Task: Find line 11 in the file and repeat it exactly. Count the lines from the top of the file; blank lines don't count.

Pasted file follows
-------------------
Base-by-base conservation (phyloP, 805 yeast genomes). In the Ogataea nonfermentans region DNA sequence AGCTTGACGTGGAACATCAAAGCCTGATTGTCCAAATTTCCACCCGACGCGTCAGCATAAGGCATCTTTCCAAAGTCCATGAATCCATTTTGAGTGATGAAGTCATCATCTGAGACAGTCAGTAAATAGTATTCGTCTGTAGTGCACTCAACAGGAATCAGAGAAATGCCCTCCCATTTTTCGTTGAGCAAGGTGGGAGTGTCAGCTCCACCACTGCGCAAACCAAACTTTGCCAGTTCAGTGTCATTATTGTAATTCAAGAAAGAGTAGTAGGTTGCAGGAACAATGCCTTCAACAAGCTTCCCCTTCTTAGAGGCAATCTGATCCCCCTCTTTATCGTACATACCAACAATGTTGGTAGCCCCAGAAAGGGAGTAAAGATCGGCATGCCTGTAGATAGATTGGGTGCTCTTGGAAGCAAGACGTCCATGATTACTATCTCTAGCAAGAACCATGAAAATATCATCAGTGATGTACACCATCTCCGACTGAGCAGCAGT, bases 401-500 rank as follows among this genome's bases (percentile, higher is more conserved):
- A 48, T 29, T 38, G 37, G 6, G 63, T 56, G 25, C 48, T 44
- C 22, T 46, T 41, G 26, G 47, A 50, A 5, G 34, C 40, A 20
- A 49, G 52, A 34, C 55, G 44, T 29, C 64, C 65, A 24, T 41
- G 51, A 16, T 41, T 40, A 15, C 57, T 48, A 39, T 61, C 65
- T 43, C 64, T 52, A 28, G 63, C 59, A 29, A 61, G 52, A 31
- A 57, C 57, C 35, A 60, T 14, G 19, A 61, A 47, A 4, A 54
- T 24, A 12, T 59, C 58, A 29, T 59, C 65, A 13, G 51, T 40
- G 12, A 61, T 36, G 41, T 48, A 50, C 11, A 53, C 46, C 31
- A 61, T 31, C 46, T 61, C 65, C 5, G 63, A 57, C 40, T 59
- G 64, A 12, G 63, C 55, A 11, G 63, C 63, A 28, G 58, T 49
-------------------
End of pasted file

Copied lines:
- G 64, A 12, G 63, C 55, A 11, G 63, C 63, A 28, G 58, T 49